The truly profound thing about traveling, for me, is that no matter where I go, the sun, the moon, and stars will always be my companions. There is no language barrier, or cultural differences, discrimination, or prejudice. They just shine, rise, set, shoot, twinkle, wax, and wane no matter the circumstances of the world below. When I am in far away places it always comforts me to know that the same moon is shining in the sky over my parents in Missouri, even as I am in Morocco or India or Turkey or Israel. That will never stop being miraculous to me.
When I was in 6th grade I was in the musical "The Fiddler On The Roof". It’s a story about a Jewish family surviving in Russia through tradition and joyfulness in a life of uncertainty and imbalance. We sang the song "Sunrise, Sunset." It's very famous. Do you know it? I've sung it many times and never really thought about in a context other than a musical.
Swiftly fly the years,
One season following another...
I have many amazing things to share about my trip to Israel, but as I type this on my last night here, I keep thinking of this song and my very special new context!
There is an isolated plateau outside Jerusalem called the Masada. It is in the Judean desert and overlooks the Dead Sea. It was a fortress protecting a palace of King Herod during 37 to 31 B.C. It was attacked by the Roman Empire and ended in the mass suicide of nearly 1,000 Jewish rebels. To many, the Masada symbolizes the determination of the Jewish people to be free in their own land.
As a non-Jewish American, I only knew that tourists hike it at 4am to witness the sunrise over the Dead Sea. It was at the top of my wish list as the trip was being planned. I had my dear friend and traveling partner, Cassie with me. It was hard. It was HOT. After the descent of the very steep mountain, we were rewarded with waterfalls and natural springs in a desert oasis called Ein Gedi, as well as a float and mud bath in the Dead Sea. We had earned it!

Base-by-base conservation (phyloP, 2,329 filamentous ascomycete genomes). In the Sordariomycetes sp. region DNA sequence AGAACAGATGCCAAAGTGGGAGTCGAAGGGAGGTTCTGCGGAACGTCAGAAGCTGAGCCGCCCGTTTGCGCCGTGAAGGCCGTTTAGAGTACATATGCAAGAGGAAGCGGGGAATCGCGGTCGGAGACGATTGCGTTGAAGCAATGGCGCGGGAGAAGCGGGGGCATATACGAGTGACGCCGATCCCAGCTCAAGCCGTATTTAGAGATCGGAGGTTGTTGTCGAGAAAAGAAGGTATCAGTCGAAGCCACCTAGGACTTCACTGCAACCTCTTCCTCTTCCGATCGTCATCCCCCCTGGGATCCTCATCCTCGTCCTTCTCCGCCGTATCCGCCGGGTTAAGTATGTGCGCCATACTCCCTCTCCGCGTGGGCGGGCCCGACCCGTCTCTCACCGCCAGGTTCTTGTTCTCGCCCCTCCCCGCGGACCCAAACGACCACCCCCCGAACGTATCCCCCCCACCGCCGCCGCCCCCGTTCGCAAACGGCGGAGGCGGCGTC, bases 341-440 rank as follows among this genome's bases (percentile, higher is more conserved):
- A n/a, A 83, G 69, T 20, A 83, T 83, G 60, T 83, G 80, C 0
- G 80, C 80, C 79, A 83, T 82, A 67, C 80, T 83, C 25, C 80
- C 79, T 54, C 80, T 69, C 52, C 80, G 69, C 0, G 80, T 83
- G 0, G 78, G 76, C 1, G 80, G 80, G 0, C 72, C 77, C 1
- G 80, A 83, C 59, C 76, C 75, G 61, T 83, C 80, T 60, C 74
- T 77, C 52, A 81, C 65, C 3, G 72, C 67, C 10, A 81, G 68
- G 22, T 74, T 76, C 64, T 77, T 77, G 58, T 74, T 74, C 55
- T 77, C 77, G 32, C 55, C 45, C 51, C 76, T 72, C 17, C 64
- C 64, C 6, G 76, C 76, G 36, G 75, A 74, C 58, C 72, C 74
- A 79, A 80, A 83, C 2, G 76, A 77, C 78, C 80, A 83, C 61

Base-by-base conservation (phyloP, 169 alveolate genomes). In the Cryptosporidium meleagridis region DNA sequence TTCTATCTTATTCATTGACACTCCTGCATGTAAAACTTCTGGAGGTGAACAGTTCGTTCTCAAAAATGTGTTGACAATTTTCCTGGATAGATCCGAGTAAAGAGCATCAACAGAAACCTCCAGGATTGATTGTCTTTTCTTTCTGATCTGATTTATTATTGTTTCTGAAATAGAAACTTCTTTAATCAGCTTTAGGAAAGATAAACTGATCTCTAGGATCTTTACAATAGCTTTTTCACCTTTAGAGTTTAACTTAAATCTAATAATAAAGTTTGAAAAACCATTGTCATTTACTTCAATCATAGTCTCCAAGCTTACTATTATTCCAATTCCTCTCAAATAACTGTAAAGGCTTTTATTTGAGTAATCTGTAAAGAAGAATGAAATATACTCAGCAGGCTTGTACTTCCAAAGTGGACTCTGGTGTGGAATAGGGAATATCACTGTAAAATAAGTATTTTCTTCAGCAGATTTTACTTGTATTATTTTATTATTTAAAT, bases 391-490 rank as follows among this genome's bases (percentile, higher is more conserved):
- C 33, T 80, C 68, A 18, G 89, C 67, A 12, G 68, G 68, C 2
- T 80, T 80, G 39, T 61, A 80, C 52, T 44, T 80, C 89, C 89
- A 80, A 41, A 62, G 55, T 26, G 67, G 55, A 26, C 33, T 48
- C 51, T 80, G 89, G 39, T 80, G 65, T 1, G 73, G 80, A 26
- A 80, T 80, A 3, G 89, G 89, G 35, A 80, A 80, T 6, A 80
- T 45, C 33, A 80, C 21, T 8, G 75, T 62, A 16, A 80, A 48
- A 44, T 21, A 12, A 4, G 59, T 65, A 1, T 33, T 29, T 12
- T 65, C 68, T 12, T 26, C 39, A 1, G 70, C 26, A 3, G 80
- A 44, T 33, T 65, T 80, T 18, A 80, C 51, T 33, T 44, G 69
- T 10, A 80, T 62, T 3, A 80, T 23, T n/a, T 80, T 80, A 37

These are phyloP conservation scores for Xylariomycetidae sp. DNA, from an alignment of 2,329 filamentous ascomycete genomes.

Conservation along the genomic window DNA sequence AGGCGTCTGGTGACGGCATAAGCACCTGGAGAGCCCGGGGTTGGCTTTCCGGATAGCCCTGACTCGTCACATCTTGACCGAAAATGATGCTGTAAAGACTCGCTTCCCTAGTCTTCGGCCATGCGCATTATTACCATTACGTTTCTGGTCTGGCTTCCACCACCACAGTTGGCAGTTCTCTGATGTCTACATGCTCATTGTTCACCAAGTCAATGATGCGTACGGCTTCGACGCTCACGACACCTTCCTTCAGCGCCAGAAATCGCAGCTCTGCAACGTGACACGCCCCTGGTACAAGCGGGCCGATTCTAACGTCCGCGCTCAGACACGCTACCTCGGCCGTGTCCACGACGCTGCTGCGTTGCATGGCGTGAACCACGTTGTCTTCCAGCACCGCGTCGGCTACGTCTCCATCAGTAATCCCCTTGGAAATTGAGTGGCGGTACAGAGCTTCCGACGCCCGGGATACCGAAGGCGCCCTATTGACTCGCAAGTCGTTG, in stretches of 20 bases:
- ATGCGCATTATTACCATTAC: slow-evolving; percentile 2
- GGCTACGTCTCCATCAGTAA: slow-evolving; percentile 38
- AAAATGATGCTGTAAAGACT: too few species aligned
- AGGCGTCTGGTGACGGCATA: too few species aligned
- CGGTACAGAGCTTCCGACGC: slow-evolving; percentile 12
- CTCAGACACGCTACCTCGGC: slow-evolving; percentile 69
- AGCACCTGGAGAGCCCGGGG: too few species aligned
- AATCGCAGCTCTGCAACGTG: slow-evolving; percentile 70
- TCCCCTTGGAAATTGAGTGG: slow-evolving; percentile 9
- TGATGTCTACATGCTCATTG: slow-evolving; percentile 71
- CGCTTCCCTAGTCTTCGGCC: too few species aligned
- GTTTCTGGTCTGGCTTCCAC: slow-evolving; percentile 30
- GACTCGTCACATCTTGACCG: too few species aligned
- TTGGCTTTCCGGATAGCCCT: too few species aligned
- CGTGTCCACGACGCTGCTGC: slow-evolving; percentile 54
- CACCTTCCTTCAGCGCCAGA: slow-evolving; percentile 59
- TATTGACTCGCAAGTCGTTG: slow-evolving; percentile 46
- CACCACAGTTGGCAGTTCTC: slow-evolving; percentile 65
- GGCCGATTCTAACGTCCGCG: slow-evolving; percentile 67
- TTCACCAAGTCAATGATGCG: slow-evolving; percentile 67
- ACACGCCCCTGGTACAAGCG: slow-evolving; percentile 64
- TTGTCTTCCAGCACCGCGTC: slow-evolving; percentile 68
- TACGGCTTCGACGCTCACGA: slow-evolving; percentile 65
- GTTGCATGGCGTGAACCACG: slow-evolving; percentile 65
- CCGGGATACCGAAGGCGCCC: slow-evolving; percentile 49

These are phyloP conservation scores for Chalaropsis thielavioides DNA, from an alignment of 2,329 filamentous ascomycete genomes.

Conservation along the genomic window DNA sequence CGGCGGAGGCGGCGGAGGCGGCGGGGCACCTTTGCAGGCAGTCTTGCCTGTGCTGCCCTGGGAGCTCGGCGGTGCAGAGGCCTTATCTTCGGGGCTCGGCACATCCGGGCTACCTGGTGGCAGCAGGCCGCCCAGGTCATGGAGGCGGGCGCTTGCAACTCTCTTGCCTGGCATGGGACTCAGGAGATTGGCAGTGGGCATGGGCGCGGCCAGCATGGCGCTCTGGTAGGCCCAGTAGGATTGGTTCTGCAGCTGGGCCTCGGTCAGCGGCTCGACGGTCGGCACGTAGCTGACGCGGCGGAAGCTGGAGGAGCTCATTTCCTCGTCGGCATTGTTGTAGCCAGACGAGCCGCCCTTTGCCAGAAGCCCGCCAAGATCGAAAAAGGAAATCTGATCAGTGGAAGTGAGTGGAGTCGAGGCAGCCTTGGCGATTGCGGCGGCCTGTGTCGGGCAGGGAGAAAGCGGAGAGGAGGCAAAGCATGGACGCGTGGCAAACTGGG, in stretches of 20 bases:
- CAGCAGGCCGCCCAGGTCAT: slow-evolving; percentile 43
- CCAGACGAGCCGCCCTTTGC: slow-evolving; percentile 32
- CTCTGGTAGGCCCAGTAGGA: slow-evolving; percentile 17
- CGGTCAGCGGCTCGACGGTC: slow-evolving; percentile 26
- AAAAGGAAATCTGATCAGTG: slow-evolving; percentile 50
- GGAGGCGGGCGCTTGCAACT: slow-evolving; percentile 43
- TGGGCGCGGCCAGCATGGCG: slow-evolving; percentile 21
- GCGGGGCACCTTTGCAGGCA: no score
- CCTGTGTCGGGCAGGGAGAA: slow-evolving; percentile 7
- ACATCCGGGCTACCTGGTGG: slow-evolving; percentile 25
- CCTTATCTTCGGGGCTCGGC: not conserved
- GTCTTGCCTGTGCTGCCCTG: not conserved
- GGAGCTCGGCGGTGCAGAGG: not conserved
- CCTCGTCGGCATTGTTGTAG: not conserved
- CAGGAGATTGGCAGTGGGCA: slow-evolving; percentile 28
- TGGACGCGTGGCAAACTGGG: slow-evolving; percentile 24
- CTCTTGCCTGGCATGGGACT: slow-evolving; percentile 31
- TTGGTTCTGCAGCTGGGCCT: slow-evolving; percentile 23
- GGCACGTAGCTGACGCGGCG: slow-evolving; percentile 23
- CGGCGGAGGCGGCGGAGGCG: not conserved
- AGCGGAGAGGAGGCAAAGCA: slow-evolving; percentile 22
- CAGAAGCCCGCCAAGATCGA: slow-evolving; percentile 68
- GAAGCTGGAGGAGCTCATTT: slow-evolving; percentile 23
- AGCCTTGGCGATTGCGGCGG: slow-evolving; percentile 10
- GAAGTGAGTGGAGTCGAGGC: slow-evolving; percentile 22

We were already exhausted and just wanted to go back to bed, but we had to pack up and make our way to Tel Aviv that afternoon. Once there, we didn't want to waste an evening in a new city staying in and going to bed early, so we walked down to Old Jaffa City and walked along the beach for a bit. Just as we were starting to leave and find dinner, look what was happening!
I found it profound that I watched the same sun rise over the Dead Sea and set over the Mediterranean Sea in ONE day. I can't think of any other day that was framed with my awareness, and presence, and witness of these events. I found myself humming that song and relishing the fact that I got to see this incredibly Jewish, (and Arab, and Palestinian) part of the world. As I prepare to leave, I realize that the people here seem to be living their lives through tradition and joyfulness in a life of uncertainty and imbalance, just like the Jewish family in Fiddler singing that song; different circumstances, same sun. And that is true for all of us wherever we are in the world, no matter what we are going through. Profound.
One of my favorite spices is za' atar and is used all over the Mediterranean and Middle East and it is one of the ingredients that connected me to Israel long before my trip here. It is a perfect finishing spice to give extra flavor, color, and zing to a dish. I think I ate it every day that I was here. It is baked into bread, sprinkled over salads, put into falafel, and especially dusted over hummus!
Sweet Potato Hummus with Roasted Beets and Israeli Spices
1 whole roasted sweet potato, peeled and roughly chopped, juice of 1 lemon, ½ t honey, 2 t minced garlic, 2 t olive oil, 2 T tahini, 1 16 oz can chickpeas, drained and rinsed, 1 roasted and peeled medium sized beet, chopped finely, ½ t za’atar , ½ t sumac (these spices can be ordered online at http://www.kalustyans.com/, one of the best ethnic food markets in NYC.)
Method: Puree the first 7 ingredients in a food processor, spoon into serving bowl, top with roasted beet, and sprinkle on the spices. Serve with crudite, pita chips, or crostini.